General Motors Co. is considering granting workers at the Adam Opel GmbH division a stake in the unit as the biggest U.S. automaker seeks to secure a deal on labor concessions in Europe.
An employee shareholding, along with profit sharing and the division's conversion into a German joint-stock company "can be part of the final settlement," Nick Reilly, who was appointed president of GM Europe today after running the unit on a temporary basis, said at a press briefing at Opel headquarters in the Frankfurt suburb of Ruesselsheim.
GM decided last month against selling Opel to Magna International Inc. (MGA) and instead plans a 3.3 billion-euro ($5 billion) reorganization of the unprofitable unit that would be financed mainly by European Union nations. Reilly said following a meeting with EU industry ministers in Brussels today that the plan's completion may take until the beginning of January.
The U.S. company is seeking 2.7 billion euros from EU countries where Opel and its sister Vauxhall brand have plants, with GM providing the remaining 600 million euros. Swedish Industry Minister Maud Olofsson, who led the meeting of her EU counterparts with Reilly, said before the gathering that GM won't be permitted to receive assistance that kept jobs in one nation at the expense of employees elsewhere in the bloc.
"We will not allow GM to go to each and every country to negotiate about state aid," Olofsson told reporters in Brussels today. The EU must "stick to the rules—no state-aid race."
Signals on Aid
Opel builds cars in five EU countries and has parts factories in two others. Reilly said he has received positive signals from European governments on the Opel aid request.
"I don't know if it will be 2.7 billion euros, but I am optimistic we will get a lot of government support," Reilly said. Any assistance will conform to EU laws, and "we're not in a bidding war for support."
GM may need to provide more of its own funding to Opel before Germany agrees to give support, said Hendrik Hering, economy minister of the state of Rhineland-Palatinate, where Opel has about 3,200 employees.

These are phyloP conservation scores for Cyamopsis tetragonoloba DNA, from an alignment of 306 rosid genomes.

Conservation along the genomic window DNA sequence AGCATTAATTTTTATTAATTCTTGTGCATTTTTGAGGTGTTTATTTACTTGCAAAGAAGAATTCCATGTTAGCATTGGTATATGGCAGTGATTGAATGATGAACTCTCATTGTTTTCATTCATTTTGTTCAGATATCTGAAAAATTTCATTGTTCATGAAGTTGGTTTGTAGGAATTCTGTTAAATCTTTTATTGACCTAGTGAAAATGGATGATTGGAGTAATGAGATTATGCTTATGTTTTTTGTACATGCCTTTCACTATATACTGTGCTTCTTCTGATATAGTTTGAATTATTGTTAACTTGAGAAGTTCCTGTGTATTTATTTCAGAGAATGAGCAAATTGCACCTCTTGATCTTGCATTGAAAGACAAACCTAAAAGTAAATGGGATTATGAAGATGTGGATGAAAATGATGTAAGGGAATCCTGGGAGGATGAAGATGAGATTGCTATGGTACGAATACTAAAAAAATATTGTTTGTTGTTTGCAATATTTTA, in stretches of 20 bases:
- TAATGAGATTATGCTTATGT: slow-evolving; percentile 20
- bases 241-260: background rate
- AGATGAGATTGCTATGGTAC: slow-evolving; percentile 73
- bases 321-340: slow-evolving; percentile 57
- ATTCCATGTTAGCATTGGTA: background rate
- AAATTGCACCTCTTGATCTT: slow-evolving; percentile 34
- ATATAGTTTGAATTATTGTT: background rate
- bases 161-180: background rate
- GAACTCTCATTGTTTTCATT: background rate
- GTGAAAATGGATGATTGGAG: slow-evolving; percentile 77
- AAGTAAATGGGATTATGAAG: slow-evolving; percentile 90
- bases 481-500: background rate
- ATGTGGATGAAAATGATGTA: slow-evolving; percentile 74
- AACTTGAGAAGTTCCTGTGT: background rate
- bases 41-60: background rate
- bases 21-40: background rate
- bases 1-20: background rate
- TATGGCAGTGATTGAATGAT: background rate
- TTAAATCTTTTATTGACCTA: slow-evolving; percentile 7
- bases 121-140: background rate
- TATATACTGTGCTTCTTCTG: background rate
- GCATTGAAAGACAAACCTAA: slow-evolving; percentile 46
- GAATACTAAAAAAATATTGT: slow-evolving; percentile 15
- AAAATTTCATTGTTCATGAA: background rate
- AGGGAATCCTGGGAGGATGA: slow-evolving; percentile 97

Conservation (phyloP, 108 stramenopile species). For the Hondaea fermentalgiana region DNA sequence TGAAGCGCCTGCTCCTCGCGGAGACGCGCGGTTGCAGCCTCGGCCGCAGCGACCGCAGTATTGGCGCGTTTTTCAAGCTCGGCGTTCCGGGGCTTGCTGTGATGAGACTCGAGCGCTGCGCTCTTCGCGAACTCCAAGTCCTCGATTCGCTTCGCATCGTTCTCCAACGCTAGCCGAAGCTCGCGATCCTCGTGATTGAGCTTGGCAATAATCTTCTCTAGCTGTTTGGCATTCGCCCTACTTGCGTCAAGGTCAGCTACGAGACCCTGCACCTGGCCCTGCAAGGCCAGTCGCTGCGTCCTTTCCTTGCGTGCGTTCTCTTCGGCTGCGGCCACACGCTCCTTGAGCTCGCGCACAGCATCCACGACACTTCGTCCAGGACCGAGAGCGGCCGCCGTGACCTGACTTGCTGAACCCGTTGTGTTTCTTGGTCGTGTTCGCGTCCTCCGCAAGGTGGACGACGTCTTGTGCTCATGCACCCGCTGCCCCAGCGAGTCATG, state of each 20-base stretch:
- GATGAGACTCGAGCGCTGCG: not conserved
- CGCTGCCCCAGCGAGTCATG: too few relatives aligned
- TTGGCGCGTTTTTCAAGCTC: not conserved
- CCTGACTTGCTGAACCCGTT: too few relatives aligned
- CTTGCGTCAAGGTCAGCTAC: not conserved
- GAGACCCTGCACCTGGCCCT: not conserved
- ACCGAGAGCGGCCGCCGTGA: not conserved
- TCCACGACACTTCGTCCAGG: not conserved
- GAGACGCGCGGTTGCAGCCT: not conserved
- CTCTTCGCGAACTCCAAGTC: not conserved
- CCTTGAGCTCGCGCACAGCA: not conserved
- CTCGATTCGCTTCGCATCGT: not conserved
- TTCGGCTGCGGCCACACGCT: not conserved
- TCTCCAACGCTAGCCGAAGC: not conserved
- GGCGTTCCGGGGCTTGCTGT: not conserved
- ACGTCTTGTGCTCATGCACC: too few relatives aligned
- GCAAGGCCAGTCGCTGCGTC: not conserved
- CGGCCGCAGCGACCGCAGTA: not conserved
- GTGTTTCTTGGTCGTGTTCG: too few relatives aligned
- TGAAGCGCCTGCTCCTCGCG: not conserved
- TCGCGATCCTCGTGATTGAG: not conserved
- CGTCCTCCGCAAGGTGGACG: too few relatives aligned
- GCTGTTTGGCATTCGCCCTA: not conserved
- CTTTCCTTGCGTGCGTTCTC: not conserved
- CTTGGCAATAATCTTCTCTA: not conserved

"It's only legitimate to expect them to come up with a higher amount" than 600 million euros, Hering said today by phone. "As the owner, GM knows full well that eventually it will have to pay more."
A pledge to allow Opel to sell its cars worldwide and the possible stake for employees "are pointing in the right direction," said Hering, who met Reilly on Nov. 24.
Germany's Economy Minister Rainer Bruederle told reporters today after the Brussels meeting that EU governments pledged to coordinate strategy on talks with Opel and said any funding "must not be tied to sites and jobs." He also said GM should be prepared to contribute more financing.
Reilly wants unions to agree to 265 million euros in annual savings from reduced pay and changes in working conditions. Opel's reorganization plan, which will include more than 8,000 job cuts and the possible closure of a plant in Antwerp, Belgium, had been scheduled to be released in mid-December.
Klaus Franz, the head of Opel's works council, said at the briefing that employees will only agree to concessions in return for a stake in the company and a greater role in decision- making. GM's withdrawal of plans to eliminate 548 jobs at Opel's development center in Ruesselsheim was 'positive,' he said.
The appointment of Reilly as GM Europe's president ends a search for a new chief executive officer for Opel, said Johan Willems, a spokesman.
Reilly, who as head of GM's international operations oversaw the carmaker's Asian, Middle Eastern and Latin American business, was appointed last month to run Opel's restructuring until a permanent replacement for Carl-Peter Forster was found. Forster resigned as head of GM Europe after the company backed off the planned sale of a majority stake in Opel to Magna and partner OAO Sberbank.